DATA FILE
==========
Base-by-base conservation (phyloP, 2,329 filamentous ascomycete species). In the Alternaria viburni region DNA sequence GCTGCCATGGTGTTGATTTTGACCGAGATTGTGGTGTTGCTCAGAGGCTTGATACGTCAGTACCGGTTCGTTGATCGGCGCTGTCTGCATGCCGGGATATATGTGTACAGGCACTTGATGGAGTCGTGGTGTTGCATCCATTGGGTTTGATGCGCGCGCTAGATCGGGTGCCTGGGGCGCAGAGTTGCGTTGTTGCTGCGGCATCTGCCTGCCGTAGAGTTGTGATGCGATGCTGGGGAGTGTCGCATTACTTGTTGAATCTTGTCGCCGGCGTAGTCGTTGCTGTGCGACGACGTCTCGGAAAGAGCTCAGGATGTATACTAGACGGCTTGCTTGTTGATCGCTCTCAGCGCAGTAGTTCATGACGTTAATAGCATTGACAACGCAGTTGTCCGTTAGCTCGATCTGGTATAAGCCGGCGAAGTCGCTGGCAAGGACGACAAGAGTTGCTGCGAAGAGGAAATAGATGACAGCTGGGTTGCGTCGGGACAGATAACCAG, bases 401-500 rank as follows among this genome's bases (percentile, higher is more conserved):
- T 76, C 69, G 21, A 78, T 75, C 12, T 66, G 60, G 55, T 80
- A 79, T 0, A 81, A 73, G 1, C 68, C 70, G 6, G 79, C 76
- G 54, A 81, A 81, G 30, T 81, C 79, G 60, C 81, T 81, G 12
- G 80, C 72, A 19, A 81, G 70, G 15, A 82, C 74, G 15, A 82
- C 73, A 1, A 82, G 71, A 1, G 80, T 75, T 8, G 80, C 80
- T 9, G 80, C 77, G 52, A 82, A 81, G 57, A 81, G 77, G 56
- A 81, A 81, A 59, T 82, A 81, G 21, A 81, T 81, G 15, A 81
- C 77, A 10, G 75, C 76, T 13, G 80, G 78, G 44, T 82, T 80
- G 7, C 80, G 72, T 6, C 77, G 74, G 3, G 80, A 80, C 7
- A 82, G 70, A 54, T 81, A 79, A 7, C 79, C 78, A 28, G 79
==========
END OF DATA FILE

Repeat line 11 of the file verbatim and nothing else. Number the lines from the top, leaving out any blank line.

- A 82, G 70, A 54, T 81, A 79, A 7, C 79, C 78, A 28, G 79